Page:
Episode Title: "The Trouble with Harry"
Writers: Jonathan E. Steinberg & Robert Levine
Director: Peter Lauer
Inept Private Investigator Harry (Tony Hale) happens to spot his friend, Christopher Chance (Mark Valley) at the bar of a local establishment and he goes over to make small talk. He ignores Chance’s initial brush off until he notices that Chance is handcuffed to the chair, which is wired to a bomb. Chance also points out a goon with a gun making sure that Harry isn’t there to talk to Chance. Under his breath, Chance explains that he was left behind on a mission that began several days ago. Winston brought in Sarah Han (Nicole Bilderback), a client who discovered that her fiancee Henry Claypool (Michael Massee) ran a hit squad and he threatened to kill her if she told anyone the truth.
Because Ilsa Pucci (Indira Varma) was upset about a picture linking her dead husband Marshall to his mistress, she overly sympathized with Sarah and volunteered to use her personal connection to Claypool to get access to his sensitive files and gain leverage over him. She essentially forced herself onto the mission over the objections of Winston (Chi McBride) and Guerrero (Jackie Earle Haley). Back in the present, Harry rejects Chance’s offer to walk out on him and volunteers to help him escape. But he wants to hear the rest of the story first.
Ilsa arrives at Claypool’s compound with a bottle wine dosed with sodium thiopental, so that Claypool will literally tell her what she wants to know. Guerrero goes undercover as her driver while Ames (Janet Montgomery) and Chance hide within a hidden compartment. They soon sneak inside while Winston overrides the security system remotely. The plan hits a snag when Claypool initially refuses to drink the wine until Ilsa drinks it first. Reluctantly, she does and follows her toast. Soon enough the drug takes effect and Claypool knows something’s wrong. Ilsa holds nothing back as she reveals their plans to incriminate him and release his grip on Sarah.
Elsewhere in the compound, Chance and Ames download Claypool’s most sensitive files while Ames tries to set up Chance with one of her girlfriends. Guerrero finally comes over to Claypool’s office and restrains the man. When Claypool’s security discover that Guerrero is not where they left him, they immediately check on their boss. Ilsa is able to delay them, but Guerrero gets back to the car with Sarah. Chance goes back to save Ilsa, mowing down several men on his way. They initially ride out on horseback, but Chance soon realizes that only one of them can escape and he makes sure that it’s her.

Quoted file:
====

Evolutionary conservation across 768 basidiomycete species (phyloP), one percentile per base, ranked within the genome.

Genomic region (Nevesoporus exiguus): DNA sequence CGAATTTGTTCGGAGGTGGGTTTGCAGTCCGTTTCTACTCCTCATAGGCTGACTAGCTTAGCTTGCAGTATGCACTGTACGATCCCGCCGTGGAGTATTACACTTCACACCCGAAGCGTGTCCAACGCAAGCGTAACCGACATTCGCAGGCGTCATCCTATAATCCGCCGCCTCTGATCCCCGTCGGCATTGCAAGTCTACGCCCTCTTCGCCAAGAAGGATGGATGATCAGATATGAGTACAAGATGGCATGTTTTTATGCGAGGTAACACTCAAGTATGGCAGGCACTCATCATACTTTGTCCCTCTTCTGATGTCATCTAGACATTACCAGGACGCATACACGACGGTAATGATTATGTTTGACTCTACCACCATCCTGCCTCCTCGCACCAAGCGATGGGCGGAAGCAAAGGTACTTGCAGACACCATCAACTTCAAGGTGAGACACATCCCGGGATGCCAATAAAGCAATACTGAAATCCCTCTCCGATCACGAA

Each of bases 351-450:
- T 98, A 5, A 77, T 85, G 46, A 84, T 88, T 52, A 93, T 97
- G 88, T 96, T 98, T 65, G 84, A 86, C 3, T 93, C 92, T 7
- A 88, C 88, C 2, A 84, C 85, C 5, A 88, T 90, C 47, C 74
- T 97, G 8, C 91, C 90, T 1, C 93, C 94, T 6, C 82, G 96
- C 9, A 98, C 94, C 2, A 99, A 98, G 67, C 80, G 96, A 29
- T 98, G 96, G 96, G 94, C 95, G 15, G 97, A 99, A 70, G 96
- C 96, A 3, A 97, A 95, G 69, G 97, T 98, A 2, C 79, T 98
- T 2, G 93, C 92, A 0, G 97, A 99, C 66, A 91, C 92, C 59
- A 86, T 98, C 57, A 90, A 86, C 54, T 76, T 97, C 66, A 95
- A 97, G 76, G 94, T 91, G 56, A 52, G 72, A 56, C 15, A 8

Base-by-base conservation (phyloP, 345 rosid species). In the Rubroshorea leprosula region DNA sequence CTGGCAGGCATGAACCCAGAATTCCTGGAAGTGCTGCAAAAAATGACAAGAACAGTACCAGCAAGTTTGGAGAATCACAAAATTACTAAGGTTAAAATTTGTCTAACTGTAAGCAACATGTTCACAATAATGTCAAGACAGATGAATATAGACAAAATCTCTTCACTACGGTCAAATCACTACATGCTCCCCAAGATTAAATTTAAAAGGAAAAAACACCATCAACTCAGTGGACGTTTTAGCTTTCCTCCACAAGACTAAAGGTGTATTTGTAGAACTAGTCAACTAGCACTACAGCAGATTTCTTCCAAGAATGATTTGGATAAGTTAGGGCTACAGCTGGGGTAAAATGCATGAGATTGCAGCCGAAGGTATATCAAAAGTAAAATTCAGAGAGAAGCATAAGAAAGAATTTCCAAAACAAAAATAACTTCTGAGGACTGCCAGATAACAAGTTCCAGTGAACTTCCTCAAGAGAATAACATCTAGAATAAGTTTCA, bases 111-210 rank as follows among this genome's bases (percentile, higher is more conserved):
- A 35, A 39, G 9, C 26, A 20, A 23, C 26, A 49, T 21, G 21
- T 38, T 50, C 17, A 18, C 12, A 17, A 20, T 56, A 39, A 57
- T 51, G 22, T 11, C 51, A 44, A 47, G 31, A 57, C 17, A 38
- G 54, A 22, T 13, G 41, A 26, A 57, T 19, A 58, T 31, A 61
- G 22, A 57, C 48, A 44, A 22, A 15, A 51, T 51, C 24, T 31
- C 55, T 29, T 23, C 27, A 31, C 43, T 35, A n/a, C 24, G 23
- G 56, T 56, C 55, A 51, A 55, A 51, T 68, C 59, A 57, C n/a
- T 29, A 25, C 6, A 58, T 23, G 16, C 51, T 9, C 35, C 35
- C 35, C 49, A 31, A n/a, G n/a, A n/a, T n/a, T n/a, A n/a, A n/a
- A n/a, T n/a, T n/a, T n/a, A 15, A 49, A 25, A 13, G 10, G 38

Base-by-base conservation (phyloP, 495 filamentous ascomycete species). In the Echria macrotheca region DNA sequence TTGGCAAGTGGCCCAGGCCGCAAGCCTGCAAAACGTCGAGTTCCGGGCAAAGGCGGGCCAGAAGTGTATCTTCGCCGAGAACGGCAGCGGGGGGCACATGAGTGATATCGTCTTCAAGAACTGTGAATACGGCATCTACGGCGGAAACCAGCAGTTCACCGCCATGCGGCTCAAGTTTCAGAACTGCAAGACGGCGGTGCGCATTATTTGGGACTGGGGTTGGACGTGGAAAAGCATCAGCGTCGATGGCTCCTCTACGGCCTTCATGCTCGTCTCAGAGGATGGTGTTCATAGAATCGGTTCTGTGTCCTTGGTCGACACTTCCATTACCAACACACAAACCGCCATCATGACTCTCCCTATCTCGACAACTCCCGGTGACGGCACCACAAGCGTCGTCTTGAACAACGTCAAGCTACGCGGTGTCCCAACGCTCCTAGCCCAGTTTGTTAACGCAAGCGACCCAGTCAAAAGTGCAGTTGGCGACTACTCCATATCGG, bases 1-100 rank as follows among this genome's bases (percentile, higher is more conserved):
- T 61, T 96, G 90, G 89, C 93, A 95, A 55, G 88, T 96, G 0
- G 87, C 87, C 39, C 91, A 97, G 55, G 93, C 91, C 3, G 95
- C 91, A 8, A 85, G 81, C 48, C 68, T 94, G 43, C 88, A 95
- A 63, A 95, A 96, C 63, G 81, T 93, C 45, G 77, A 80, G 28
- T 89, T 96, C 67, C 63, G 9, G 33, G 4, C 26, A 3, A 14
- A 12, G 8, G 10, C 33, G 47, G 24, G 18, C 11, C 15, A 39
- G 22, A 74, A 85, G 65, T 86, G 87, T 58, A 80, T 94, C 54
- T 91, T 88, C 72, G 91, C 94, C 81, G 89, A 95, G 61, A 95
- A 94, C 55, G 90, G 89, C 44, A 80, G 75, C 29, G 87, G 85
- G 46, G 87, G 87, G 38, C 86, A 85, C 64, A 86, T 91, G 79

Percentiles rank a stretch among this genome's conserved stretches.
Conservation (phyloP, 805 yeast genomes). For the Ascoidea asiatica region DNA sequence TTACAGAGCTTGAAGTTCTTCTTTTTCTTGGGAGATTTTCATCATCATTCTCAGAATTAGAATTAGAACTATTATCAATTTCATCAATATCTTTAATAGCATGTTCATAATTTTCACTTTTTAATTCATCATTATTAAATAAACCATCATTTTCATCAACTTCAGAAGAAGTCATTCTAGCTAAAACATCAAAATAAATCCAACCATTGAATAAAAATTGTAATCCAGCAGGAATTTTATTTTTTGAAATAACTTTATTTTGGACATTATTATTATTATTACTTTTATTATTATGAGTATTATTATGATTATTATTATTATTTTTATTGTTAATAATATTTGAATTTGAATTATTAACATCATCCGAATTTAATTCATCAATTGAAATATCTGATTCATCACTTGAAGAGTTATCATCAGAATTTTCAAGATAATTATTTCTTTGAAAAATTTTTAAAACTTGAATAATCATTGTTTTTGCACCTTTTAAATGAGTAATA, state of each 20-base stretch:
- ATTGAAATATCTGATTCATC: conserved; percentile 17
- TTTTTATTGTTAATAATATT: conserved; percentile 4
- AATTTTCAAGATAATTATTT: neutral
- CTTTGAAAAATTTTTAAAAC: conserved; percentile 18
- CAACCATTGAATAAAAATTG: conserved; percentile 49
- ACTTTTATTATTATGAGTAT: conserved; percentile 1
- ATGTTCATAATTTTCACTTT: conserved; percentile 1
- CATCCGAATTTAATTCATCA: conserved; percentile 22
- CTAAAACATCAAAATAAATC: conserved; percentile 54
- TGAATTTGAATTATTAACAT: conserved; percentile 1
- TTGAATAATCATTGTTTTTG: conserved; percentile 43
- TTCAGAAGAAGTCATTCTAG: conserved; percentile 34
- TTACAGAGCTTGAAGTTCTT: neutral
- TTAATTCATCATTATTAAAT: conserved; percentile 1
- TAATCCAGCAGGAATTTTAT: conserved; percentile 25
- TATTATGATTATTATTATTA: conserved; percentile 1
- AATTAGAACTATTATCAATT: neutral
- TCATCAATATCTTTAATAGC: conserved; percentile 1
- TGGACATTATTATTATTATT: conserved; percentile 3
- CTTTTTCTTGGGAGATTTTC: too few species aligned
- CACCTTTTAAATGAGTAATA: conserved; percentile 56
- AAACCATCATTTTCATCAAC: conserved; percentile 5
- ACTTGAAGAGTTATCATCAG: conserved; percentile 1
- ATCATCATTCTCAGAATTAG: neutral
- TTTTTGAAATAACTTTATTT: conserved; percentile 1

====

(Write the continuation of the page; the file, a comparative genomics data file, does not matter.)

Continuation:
Back in the present, Harry calls out Chance about his romantic feelings for Ilsa, as she arrives for the trade of Claypool’s files for Chance’s life. Claypool attempts a double cross, but thanks to Harry, Chance gets a much needed distraction to break out of his bonds and start taking out Claypool’s men. The rest of the team shows up for the mop up and Winston reveals that they tricked Henry into being there by pretending to be his date. Later, Ilsa cries over the picture of her husband with another woman. When Chance offers her some words of comfort, she kisses him.
I think I just barfed a little at that last scene.
I’ve made no secret of my distaste for Ilsa Pucci’s character and I’ve lost my patience with Indira Varma, who has been better in other roles. Everything about Ilsa has been a detriment to a series that used to be a lot of fun. I don’t object to finding a romantic foil for Chance, but Ilsa is absolutely the wrong choice for his leading lady. Even Ames would have been fun in that part, although she’s been pretty vapid and one dimensional for most of the season.
Have you ever heard the critique that "the writer obviously never met a woman"? I think that needs to be amended for the "Human Target" writers and producers. I’m not not sure that they’ve ever met another person, period. NO ONE acts like a real human being in any of this mess. Let’s start with Harry, who was surprisingly the least offensive character here. He thinks that he’s there for an internet hook up, but he stays to help out his friend when he’s in trouble. Fair enough, that’s kind of admirable. But would anyone really insist upon a mountain of exposition when they have minutes to live?
And let’s not forget why he’s there. Rather than simply ask Harry for his help, Winston and Guerrero trick the man into going to the bar by playing on his loneliness. And then, after he’s helped save the day, they’re both huge dicks about it and they crack jokes about Harry’s ineffectiveness. Harry is definitely the opposite of competent, but helping to save their friend doesn’t earn him any consideration? They just makes Winston and Guerrero look like s***y people, which is apparently cool in the "Human Target" universe.
The Ames subplot was also incredibly ineffective. It would have been humorous at least if she had been hitting on Chance in the trunk of the car because she was interested in him. Though, I didn’t buy her trying to hook him up with her friend. Amazingly, the writers have made it through the season without giving us any idea of who Ames is beyond her good looks, questionable skills and relatively flat personality. I’m not even sure she or Ilsa qualify as one dimensional. That seems to suggest more depth than they really have.
There were some parts of the episode that were enjoyable, primarily with the running gag of Guerrero getting the worst undercover assignments. And some of the action was passable. But this isn’t good or consistently entertaining. This is a show practically screaming "Cancel me! It’s never going to get better than this!"
I don’t want to see "Human Target" get canceled, I want to see it become good or at least watchable. But it’s on the razor’s edge…
Crave Online Rating: 6 out of 10.